So. Miss fans experience highs, lows
Southern Mississippi’s historic season a year ago had a two-fold effect on the Golden Eagles’ fanbase.
On the one hand, going 12-2 and winning the Conference USA title gave fans a wonderful experience during the season and bragging rights for a year.
On the other hand, fan expectations were suddenly as high as ever before, even with the departure of head coach Larry Fedora to North Carolina in the offseason. Though few expected the Golden Eagles to repeat as league champions in a rebuilding year, a solid winning season was anticipated.
Instead, the light the Golden Eagles basked in last fall was replaced with the dark cloud of a losing season. Southern Miss is currently 0-8.
It’s not just that Southern Miss is losing, it’s also the way its losing. The Golden Eagles are giving up an average of 39.6 points per game while scoring just an average of 19.25 points per game.
Southern Miss isn’t alone in its misery. After being on top of the college football world just two short seasons ago, Auburn is now 1-7 on the year. The fanbase is so resigned to losing that someone recently created an Auburn button pin that simply says, “Beat Someone.”
Losing seasons are almost a rite to passage that fans of any team must endure at some point or points in their lives. For some, a losing season here or there for an otherwise successful team is all they’ll see over a period of time. For others, losing seasons are a constant, and have come to be expected. Just ask any Pittsburg Pirates fan how losing has become the norm — their team hasn’t had a winning season since 1992.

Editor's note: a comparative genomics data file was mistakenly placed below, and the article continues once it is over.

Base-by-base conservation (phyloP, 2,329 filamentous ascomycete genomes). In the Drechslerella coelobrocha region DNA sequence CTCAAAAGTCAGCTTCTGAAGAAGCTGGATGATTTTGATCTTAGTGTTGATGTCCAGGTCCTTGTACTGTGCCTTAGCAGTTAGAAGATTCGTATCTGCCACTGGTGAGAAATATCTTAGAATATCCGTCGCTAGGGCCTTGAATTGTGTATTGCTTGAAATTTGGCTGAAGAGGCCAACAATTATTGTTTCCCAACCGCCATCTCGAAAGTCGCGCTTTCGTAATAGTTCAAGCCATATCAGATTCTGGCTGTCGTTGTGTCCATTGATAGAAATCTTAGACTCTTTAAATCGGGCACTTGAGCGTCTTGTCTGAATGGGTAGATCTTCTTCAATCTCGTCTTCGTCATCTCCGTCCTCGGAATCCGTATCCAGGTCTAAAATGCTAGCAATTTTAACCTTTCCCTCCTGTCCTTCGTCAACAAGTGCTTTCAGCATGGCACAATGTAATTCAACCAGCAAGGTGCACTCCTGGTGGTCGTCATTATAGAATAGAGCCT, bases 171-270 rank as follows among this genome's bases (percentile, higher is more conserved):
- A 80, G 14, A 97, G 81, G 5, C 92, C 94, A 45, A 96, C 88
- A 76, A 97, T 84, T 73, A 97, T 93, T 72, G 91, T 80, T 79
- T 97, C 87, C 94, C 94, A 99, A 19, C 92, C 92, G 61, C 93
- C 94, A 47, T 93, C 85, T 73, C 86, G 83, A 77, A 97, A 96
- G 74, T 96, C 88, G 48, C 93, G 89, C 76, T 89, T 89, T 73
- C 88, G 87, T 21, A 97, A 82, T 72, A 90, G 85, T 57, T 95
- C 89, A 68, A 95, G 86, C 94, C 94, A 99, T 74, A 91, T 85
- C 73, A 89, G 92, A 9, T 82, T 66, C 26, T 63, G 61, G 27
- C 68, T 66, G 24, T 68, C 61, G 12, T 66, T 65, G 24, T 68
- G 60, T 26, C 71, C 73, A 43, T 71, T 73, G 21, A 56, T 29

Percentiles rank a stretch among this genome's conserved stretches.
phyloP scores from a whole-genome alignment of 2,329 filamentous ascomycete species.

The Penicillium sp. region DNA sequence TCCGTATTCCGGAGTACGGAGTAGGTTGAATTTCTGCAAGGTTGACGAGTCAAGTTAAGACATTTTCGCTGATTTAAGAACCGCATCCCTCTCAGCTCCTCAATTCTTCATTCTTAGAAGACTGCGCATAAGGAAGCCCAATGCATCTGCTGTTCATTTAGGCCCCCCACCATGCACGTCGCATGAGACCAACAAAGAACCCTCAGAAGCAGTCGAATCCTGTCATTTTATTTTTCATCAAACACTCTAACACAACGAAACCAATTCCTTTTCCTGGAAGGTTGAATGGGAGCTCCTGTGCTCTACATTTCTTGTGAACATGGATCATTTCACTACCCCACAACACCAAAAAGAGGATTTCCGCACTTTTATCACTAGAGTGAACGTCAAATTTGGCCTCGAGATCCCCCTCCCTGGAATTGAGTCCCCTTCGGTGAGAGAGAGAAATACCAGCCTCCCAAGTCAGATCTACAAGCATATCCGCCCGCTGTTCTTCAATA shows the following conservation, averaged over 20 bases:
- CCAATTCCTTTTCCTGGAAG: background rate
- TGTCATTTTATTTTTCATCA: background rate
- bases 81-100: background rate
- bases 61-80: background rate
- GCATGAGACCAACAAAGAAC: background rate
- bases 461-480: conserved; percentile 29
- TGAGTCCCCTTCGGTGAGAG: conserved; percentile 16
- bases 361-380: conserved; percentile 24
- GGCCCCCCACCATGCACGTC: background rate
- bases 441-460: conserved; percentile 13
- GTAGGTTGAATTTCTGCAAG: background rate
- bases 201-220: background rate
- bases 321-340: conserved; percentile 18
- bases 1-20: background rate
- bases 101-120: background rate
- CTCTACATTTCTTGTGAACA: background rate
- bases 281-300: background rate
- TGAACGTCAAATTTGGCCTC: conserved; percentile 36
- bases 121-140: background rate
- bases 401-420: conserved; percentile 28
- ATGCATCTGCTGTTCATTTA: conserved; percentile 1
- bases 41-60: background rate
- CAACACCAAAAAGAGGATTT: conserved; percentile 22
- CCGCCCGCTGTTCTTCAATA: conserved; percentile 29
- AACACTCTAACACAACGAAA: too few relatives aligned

The effects of a losing season on both kinds of fanbases are curious to follow. For a fanbase used to winning, losing games can have an especially negative toll. Fans used to their team winning almost feel entitled to a winning season, so if — God forbid — they lose, it’s seen as a slap in the face.
Resignation to their fate is often the mark of a fanbase used to losing, though there are a few eternal optimists sprinkled in. And if a winning season happens, the season is often viewed as God showing his great mercy.
There’s also a deeper psychological effect on the team itself when the reality of a losing season sinks in. Once you start losing, it’s tough mentally to get over the hump when you’re expecting to get beaten every week. When a team has several losing seasons in a row, knocking that mental block out of the way becomes even harder.
I’ve always heard it said that winning and losing is cyclical, and there’s a lot of truth to that. No team is going to stay losers throughout a fan’s lifetime, nor will they always win in that same lifetime.
What can fans take away from that? Don’t get too cocky when you’re winning, and don’t get too down when you’re losing. Sooner or later, your team is going to experience both.
In Southern Miss’ case, fans are experiencing both extremes in just two seasons. If there’s any fanbase that can appreciate that advice, it Golden Eagle fans.
Michael Kerekes is the sports editor of The Natchez Democrat. He can be reached at 601-445-3632 or firstname.lastname@example.org.